i Arch. Camb., third series, vol. ix, p. 280. See Ibid, vol. iii, p. 356, a notice by Mr. R. Edmonds, of a grinding slab of granite, having a cavity on its upper face apparently for bruising grain by a globular stone. It was found with mullers and other relics in a barrow at Boleit in Cornwall. Compare a granite basin or mortar from Castallack Round, figured by Mr. Blight, Journal Royal Inst. Cornw., vol. 1, Oct., 1865, p. 68.
3RD SER., VOL. XIV.
tion we could not hesitate to conclude that they had been employed in certain culinary operations. I am not aware that in the recent investigation of primitive dwellings, especially in Cornwall and Somerset, in Caithness and other parts of North Britain, any distinct evidence of the practice either of "stone-boiling," or of baking by means of heated stones, has hitherto been recorded. Mr. Tylor, indeed, has remarked in his interesting notices of such a practice in North America, Kamtchatka, New Zealand, and other Polynesian islands, that “the quantities of stones, evidently calcined, found buried in our own country, sometimes in the sites of ancient dwellings, give great probability to the inference which has been drawn from them, that they were used in cooking. It is true that their use may have been for baking in underground ovens, a practice found among races who are stone-boilers, and others who are not.”l By such a rude expedient it is certain that, when pottery or other vessels which would bear exposure to fire were unknown, water might be heated in skins,2 in vessels of wood or the like, and even in baskets that would hold fluids, by means of stones made red hot in a fire close by, and gradually dropped into the seething liquid. The natives of the Hebrides, moreover, as we are told by Buchanan, whose history was written about 1580, were accustomed to boil their meat in the paunch or hide of the animal. Many of the stones found in caves in the Dordogne explored by the late Mr. Christy and M. Lartet, appear, as Sir John Lubbock remarks, to have been used in this manner as “heaters."3
1 See Mr. Tylor's sketch of the history of stone-boiling, Early History of Mankind, p. 261-268; also the curious tradition related in p. 302. See also Sir John Lubbock's Prehistoric Times, pp. 250, 380. 2
Capt. Risk, with whom I had the opportunity of conversing at Penrhos, soon after the investigation of the hut-circles at Ty Mawr, informed us that he had witnessed the process of cooking meat in skins, or “paunch. kettles,” in the Brazils, at Buenos Ayres and Rio de la Plata.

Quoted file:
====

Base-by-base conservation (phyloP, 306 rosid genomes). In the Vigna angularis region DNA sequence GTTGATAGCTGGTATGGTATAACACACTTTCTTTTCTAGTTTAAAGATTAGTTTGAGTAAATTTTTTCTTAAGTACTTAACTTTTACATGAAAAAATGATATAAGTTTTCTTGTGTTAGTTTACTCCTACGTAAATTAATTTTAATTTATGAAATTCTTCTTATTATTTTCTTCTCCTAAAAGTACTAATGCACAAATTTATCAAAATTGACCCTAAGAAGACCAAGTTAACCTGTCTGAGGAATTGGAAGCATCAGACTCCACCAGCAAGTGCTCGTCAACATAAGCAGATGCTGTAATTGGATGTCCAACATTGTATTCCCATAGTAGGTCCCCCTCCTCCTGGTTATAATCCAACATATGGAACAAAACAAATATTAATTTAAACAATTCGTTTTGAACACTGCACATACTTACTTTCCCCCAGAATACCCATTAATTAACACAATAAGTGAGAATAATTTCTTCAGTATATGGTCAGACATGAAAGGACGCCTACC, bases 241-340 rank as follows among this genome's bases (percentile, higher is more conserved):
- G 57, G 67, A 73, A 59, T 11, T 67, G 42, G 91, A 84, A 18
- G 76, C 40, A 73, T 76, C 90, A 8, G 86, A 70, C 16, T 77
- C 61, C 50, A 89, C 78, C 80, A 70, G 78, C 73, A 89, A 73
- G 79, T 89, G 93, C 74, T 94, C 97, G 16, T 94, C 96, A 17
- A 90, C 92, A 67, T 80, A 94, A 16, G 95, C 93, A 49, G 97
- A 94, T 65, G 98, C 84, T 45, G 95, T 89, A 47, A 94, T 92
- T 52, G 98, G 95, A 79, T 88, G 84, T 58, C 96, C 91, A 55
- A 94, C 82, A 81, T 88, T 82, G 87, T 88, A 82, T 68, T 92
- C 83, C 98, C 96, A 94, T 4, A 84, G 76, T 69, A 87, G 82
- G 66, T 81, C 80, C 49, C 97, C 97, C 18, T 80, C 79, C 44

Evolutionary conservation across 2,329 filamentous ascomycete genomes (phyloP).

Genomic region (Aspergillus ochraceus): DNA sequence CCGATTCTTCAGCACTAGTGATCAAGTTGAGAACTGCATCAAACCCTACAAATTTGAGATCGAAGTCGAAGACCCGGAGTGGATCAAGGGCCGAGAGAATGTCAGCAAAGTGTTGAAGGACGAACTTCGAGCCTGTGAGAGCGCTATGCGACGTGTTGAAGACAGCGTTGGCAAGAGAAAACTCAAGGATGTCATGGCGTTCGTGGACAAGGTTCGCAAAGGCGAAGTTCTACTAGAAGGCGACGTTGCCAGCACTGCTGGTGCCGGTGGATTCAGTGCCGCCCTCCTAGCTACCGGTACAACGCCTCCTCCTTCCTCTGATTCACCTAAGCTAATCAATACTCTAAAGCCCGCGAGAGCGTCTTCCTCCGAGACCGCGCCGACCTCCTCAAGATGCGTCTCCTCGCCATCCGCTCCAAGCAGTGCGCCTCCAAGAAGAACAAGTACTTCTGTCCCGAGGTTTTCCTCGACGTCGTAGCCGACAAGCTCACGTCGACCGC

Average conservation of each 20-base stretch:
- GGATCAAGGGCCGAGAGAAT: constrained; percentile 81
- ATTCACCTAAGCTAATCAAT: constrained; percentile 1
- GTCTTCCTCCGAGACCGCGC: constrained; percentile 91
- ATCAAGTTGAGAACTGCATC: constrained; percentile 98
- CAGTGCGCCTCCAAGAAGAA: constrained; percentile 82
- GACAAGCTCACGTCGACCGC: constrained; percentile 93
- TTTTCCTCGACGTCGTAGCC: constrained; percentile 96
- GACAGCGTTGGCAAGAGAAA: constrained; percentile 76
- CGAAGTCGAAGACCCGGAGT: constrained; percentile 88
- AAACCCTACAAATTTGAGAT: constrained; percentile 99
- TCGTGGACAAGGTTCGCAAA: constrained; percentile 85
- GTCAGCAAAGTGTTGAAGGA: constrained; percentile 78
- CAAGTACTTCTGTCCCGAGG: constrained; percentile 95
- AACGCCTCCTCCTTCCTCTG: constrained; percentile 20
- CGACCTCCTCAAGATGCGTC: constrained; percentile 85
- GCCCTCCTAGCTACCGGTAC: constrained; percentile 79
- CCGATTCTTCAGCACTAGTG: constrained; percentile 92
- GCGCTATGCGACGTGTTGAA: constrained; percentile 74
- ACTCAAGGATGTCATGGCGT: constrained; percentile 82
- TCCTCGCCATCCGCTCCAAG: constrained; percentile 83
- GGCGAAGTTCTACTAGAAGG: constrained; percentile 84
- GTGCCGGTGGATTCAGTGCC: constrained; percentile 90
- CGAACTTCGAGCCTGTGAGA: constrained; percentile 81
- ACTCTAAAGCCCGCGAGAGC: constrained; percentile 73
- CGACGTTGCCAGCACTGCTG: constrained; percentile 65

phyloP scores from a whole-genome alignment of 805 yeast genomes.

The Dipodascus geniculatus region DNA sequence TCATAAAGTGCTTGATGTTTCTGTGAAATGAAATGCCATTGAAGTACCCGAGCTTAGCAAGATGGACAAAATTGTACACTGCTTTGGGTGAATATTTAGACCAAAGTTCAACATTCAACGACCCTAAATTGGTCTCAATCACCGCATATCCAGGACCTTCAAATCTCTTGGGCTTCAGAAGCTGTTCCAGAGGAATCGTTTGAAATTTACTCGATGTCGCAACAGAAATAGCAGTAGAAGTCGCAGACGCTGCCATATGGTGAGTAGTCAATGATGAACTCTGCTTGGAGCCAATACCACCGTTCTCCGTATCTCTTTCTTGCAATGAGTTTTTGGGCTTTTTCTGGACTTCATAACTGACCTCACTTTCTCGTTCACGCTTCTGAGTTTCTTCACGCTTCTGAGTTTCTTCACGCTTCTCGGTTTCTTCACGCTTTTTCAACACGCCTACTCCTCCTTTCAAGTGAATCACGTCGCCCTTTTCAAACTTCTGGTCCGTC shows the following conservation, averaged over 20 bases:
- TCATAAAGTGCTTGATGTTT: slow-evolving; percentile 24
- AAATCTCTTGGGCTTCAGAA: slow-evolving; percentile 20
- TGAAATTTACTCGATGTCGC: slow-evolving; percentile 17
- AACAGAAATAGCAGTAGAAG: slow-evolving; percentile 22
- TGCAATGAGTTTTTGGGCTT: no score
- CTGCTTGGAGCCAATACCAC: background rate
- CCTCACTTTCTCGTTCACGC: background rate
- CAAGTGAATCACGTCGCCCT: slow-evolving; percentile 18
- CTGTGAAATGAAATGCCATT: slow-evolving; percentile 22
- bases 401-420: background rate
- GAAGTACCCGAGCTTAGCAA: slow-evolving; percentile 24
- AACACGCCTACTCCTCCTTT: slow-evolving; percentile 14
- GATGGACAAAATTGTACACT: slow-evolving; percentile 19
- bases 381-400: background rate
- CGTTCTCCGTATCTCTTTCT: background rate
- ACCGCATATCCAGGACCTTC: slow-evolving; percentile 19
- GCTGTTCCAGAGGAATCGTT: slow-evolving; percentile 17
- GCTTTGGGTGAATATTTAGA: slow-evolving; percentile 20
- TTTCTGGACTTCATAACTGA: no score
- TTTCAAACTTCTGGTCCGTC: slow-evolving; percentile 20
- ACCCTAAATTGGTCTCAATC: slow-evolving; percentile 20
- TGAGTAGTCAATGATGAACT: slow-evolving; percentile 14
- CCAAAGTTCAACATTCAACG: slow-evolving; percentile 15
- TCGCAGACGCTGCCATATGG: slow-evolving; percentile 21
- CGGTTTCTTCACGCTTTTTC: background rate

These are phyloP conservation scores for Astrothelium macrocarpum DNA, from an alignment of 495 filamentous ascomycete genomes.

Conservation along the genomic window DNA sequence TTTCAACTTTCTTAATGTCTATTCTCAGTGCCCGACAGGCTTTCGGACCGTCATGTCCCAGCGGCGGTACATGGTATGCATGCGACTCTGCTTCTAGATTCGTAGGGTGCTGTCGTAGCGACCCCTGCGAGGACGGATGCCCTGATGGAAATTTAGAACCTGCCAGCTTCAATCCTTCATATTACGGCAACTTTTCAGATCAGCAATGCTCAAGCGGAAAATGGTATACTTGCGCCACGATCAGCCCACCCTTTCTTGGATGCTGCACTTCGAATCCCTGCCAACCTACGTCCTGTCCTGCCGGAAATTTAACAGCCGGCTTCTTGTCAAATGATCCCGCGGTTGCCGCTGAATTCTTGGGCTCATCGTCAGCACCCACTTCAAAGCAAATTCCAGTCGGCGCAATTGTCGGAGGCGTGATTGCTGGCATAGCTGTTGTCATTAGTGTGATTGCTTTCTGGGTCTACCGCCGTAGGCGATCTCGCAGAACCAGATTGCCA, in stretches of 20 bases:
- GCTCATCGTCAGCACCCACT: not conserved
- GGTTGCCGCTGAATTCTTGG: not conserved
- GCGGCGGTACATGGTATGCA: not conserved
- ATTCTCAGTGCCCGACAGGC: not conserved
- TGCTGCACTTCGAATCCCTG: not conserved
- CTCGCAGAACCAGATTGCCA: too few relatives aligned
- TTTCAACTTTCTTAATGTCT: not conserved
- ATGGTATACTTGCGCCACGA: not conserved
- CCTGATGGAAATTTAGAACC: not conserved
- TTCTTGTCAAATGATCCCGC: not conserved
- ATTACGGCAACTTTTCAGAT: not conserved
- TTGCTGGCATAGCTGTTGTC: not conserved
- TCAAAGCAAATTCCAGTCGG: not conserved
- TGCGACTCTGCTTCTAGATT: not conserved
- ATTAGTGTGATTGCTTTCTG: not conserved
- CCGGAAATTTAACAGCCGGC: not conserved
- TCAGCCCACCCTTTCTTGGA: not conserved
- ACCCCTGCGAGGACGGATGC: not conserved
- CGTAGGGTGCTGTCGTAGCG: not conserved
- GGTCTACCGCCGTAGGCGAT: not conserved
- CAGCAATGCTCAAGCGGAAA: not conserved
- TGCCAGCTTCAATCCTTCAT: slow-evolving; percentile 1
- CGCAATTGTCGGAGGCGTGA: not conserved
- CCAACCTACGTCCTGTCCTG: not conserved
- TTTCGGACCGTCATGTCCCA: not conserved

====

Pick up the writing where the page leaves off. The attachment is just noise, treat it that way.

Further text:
3 The Rev. W. Wynn Williams, in his account of the walled enclosure and circular buildings at Penrhos Lligwy, on the north-east
I have recently had occasion, through the kindness of Mr. Edward T. Stevens, to examine the relics found in pit-dwellings near Salisbury, in 1866, and preserved in the Blackmore Museum in that city. The instructive collection there displayed, chiefly in connection with the “Stone Age,” and comprising an important series of ethnological evidence bearing on that obscure period, has been brought together through the generosity of the founder, Mr. W. Blackmore, with the co-operation of Mr. Stevens, by whose intelligent exertions in the arrangement of the collection archæological science has been essentially promoted. The singular domed pithabitations at Fisherton, about a mile west of Salisbury, consisted of groups of circular chambers excavated in the drift gravel, and supposed to have been winterdwellings of a people whose summer station was explored by Dr. Blackmore at Petersfinger and Belmont in the same neighbourhood. The first indication of such troglodytic habitations was supplied by the occurrence of calcined flints in large quantities, of which specimens were shown to me by Mr. Stevens ; his conclusions seem in accordance with my own, that these burned stones, mostly of a size to be conveniently grasped by the hand, may confidently be regarded as evidence of the practice of “stone-boiling,” or of some process of baking food by means of heated stones. In corroboration of this supposition, it must be noticed that the pottery, of which abundant fragments were found, seems to have been ill-suited to bear exposure to fire; and, as Mr. Stevens pointed out, the inner surface of many portions is coated by carbonaceous matter, suggesting the conclusion that it had been deposited by the charred stones thrown into the vessels, according to the primitive culinary process. No signs either of fire or coast of Anglesey, mentions the occurrence of sea-shore pebbles. These may, however, have been missiles for defence. No appearance of their being calcined is noticed. In “kitchen-middings" near the shore of Nova Scotia, were noticed, throughout the refuse deposit, with pottery, flint weapons, etc., many sea-beach pebbles bearing evi. dent marks of the action of fire. Anthrop. Rev., vol. ii, p. 225.